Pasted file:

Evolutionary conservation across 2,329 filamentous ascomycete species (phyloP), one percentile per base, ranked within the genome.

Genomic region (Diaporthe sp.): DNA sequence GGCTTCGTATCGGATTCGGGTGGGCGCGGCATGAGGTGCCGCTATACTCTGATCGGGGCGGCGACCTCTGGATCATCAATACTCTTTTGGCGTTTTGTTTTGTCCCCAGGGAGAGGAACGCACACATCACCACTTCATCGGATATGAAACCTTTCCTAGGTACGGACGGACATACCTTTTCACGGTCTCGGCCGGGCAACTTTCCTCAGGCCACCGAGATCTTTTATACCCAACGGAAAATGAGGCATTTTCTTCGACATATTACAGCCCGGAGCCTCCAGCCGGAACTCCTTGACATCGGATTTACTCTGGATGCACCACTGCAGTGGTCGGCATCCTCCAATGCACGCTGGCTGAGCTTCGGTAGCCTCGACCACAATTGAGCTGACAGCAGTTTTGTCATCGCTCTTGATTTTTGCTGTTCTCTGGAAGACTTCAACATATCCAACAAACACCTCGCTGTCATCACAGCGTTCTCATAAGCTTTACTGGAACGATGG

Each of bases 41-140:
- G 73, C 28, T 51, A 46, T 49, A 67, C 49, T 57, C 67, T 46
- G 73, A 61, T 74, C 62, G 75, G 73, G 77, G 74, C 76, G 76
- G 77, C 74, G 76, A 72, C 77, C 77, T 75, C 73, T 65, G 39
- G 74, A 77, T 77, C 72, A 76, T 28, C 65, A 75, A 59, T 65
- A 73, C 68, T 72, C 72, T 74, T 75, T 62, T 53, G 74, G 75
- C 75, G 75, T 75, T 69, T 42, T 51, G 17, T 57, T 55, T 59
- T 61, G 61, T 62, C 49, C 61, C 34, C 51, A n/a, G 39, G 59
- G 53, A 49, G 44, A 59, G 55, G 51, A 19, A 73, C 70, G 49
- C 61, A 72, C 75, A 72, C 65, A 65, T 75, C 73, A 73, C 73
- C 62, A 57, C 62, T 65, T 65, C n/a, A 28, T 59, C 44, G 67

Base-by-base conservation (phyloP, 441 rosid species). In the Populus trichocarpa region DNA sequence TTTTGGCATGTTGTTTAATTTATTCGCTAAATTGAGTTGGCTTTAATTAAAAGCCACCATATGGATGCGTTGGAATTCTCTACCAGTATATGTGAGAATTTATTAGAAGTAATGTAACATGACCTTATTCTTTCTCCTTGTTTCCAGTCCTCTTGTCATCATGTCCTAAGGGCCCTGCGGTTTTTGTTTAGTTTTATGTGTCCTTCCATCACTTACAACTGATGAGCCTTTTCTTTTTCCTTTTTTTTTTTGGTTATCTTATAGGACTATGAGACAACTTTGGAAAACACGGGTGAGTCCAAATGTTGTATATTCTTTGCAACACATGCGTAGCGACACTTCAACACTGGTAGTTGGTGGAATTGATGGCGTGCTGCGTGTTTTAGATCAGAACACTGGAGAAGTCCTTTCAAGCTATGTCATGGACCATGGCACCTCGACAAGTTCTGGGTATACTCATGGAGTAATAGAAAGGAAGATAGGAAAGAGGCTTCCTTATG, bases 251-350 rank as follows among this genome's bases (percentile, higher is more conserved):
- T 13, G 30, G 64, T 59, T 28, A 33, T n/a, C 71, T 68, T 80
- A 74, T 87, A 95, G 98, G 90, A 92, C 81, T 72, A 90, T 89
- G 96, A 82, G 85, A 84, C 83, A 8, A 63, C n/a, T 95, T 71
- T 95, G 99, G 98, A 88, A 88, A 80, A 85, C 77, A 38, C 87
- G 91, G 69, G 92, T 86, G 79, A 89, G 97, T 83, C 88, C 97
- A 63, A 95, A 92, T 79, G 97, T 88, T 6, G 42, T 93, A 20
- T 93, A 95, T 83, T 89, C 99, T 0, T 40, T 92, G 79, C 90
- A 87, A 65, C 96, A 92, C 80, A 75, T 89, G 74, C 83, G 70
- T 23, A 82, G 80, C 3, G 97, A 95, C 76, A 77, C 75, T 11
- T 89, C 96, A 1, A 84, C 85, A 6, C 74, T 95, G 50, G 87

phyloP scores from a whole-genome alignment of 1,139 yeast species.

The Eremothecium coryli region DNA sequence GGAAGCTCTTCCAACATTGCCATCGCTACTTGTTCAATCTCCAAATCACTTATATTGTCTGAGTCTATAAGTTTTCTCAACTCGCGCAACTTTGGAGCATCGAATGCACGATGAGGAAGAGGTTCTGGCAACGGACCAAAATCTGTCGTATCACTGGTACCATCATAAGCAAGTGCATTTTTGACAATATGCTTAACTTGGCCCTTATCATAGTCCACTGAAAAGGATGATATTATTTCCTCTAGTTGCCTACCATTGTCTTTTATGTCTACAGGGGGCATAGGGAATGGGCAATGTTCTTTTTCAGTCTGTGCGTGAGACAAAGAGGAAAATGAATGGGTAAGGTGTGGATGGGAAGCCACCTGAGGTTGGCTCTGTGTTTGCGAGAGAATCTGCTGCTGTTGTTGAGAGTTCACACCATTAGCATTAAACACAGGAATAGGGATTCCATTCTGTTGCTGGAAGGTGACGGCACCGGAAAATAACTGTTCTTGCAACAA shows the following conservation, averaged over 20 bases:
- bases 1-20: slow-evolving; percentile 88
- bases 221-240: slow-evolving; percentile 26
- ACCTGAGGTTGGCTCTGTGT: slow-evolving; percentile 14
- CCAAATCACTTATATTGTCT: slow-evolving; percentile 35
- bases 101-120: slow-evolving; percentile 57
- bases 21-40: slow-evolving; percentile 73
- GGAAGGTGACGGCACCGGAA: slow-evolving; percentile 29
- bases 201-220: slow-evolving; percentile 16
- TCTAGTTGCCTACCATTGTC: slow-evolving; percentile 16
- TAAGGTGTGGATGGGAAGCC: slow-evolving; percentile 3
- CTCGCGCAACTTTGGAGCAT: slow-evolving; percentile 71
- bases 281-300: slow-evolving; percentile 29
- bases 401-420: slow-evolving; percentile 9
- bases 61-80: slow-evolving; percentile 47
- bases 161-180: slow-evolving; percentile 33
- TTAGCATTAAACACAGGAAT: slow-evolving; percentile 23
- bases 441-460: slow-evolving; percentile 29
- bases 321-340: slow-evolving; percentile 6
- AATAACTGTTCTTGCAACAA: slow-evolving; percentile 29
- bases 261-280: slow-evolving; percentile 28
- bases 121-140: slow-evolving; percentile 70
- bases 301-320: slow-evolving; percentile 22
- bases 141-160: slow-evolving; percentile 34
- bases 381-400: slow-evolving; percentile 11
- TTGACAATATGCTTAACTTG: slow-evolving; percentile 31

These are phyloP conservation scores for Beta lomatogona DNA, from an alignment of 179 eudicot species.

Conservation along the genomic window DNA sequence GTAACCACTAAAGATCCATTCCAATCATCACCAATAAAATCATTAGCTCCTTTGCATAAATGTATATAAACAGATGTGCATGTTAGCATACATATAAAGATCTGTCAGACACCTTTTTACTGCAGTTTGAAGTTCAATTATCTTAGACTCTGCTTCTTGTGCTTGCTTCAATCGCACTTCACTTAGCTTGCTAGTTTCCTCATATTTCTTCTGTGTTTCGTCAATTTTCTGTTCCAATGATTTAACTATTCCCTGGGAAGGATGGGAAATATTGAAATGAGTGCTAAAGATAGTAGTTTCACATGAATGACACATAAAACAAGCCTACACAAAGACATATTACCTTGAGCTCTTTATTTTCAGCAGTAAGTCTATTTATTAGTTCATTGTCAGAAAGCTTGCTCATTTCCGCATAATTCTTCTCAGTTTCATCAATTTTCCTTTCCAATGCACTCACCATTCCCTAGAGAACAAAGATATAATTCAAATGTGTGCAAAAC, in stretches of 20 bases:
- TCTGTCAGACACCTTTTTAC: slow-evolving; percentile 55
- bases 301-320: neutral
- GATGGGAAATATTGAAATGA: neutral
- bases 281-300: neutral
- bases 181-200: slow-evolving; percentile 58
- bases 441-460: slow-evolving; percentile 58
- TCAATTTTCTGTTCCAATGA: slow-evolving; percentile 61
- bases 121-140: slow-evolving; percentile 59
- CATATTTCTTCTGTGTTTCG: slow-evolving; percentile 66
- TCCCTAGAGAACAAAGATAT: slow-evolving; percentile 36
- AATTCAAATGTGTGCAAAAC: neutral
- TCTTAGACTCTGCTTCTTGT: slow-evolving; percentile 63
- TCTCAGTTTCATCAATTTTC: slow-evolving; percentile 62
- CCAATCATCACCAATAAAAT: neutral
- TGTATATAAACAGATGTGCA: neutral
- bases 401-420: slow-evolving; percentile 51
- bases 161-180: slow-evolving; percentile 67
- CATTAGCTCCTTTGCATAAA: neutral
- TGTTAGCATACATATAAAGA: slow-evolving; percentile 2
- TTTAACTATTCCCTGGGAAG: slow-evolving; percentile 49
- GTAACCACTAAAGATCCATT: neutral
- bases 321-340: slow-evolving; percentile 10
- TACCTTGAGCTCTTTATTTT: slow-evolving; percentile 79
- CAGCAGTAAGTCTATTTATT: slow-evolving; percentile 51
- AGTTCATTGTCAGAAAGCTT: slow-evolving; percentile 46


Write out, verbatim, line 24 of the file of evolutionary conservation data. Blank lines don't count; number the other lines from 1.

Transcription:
- T 89, C 96, A 1, A 84, C 85, A 6, C 74, T 95, G 50, G 87